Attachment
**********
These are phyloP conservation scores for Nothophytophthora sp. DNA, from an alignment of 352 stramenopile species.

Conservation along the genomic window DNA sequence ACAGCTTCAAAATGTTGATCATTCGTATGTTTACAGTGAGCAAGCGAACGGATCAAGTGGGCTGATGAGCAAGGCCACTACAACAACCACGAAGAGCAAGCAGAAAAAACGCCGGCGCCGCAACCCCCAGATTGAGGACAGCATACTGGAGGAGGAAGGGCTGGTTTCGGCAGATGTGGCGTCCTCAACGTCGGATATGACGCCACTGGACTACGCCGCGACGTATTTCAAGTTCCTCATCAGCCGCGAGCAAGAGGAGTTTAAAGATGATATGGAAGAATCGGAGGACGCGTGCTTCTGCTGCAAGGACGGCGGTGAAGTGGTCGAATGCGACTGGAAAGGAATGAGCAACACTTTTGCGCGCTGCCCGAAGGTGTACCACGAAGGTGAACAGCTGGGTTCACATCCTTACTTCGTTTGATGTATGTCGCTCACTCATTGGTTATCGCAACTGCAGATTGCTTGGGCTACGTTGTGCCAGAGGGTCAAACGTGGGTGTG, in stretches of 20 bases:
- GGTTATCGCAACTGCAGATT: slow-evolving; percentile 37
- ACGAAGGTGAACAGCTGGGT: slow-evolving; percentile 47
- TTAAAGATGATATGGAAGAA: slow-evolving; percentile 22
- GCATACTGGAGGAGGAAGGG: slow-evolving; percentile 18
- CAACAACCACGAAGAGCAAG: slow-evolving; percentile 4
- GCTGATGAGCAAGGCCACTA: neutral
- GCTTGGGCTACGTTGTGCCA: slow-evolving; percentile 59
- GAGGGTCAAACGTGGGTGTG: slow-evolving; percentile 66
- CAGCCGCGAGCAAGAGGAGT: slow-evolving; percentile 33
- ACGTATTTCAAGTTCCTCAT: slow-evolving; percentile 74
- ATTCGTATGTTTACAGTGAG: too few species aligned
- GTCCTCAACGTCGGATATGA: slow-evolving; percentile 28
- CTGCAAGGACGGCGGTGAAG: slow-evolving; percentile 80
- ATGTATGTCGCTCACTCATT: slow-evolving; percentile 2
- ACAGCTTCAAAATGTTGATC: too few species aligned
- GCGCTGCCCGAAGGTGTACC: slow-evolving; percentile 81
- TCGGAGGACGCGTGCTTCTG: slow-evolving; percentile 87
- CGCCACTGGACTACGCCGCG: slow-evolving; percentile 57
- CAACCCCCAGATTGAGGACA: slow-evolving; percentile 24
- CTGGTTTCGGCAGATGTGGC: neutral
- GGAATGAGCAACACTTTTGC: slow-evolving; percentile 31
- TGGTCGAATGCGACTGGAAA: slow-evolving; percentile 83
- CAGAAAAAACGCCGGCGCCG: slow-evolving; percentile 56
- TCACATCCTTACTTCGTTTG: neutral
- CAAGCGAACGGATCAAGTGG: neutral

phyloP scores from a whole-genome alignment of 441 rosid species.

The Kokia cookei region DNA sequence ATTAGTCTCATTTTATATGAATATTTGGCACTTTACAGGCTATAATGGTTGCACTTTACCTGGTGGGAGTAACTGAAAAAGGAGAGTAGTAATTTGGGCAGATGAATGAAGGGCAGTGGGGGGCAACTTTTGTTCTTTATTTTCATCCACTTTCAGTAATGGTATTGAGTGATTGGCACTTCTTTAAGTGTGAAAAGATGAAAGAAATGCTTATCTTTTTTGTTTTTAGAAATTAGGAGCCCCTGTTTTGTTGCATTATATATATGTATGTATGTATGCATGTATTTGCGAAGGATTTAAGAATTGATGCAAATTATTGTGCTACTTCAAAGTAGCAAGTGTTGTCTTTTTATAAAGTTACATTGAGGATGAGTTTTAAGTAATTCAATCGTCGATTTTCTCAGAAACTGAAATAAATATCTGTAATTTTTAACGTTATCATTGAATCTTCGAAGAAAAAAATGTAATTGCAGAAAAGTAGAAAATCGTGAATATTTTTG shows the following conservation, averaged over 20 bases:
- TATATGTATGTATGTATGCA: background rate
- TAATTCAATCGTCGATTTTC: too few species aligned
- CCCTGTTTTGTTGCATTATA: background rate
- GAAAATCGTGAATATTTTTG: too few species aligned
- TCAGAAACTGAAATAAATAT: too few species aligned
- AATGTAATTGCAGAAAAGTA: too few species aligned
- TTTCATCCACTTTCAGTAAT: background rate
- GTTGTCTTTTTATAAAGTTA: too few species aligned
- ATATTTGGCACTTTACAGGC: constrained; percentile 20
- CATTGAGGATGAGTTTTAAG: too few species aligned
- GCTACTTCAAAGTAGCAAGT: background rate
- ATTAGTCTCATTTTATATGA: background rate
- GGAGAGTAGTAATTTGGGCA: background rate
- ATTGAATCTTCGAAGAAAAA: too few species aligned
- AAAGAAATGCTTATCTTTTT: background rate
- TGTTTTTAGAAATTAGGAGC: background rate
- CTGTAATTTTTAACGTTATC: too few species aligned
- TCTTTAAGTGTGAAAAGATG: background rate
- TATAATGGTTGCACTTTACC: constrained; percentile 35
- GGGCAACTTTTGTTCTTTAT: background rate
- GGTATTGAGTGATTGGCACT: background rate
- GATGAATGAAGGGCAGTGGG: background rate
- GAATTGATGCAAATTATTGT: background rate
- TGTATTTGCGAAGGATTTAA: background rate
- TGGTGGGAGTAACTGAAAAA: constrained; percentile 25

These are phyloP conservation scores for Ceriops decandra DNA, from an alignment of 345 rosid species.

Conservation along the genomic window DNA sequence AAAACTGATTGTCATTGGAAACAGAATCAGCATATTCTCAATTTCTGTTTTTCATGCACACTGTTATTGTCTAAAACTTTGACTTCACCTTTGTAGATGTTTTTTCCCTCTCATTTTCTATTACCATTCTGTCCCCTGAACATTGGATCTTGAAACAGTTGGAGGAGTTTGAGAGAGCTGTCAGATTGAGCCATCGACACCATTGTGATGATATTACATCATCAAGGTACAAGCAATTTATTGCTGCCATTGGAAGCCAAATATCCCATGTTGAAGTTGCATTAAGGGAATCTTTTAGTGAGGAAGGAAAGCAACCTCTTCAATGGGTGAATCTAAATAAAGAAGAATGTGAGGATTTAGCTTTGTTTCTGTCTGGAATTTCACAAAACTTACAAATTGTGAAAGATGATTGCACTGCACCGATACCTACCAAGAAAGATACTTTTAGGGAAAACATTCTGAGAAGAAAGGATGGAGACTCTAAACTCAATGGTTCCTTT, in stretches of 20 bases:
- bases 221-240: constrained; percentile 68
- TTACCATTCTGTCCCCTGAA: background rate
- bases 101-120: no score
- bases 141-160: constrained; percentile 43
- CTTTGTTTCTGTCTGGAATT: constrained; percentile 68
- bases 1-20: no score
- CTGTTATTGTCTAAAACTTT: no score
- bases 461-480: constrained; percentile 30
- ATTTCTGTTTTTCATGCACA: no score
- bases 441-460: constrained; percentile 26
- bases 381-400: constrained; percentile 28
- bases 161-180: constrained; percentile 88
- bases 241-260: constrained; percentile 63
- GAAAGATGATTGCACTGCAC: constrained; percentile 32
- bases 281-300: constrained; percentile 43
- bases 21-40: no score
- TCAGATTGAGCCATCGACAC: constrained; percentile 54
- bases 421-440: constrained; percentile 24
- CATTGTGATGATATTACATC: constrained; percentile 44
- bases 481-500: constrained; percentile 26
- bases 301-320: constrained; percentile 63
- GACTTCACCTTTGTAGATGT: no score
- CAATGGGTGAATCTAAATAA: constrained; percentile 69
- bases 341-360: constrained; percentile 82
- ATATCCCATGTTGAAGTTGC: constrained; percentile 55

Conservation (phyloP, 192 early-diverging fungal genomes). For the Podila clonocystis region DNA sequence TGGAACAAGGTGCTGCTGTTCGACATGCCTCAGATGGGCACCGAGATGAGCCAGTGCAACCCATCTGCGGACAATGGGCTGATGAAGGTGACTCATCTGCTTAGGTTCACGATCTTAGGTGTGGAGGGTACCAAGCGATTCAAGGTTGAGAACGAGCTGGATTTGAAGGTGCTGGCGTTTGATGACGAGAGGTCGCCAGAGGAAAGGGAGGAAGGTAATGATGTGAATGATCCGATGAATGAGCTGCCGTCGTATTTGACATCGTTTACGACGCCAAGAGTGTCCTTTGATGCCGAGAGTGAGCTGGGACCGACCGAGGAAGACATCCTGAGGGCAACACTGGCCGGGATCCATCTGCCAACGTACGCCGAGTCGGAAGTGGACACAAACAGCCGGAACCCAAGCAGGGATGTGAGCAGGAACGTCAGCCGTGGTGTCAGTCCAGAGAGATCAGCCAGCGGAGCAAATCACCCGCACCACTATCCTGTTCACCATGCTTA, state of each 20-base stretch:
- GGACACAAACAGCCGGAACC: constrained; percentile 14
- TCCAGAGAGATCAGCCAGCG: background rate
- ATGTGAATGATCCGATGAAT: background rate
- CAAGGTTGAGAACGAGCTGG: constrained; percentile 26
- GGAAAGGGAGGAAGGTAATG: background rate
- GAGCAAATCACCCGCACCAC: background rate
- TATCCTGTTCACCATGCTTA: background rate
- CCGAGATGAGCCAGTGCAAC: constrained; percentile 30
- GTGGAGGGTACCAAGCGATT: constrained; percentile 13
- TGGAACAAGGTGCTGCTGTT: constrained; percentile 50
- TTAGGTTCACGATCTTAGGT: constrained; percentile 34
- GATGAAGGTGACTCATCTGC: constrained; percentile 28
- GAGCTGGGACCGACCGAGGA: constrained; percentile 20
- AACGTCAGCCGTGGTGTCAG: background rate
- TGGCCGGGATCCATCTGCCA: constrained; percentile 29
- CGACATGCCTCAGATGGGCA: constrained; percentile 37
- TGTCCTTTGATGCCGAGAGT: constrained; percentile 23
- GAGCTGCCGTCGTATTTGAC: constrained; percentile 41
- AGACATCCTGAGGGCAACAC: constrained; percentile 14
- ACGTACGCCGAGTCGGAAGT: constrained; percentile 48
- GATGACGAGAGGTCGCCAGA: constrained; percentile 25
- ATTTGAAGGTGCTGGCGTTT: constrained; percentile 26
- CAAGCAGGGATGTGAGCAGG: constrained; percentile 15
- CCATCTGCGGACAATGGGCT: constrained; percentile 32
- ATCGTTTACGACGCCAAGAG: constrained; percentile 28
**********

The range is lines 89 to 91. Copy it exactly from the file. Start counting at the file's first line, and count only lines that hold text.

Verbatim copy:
- TATCCTGTTCACCATGCTTA: background rate
- CCGAGATGAGCCAGTGCAAC: constrained; percentile 30
- GTGGAGGGTACCAAGCGATT: constrained; percentile 13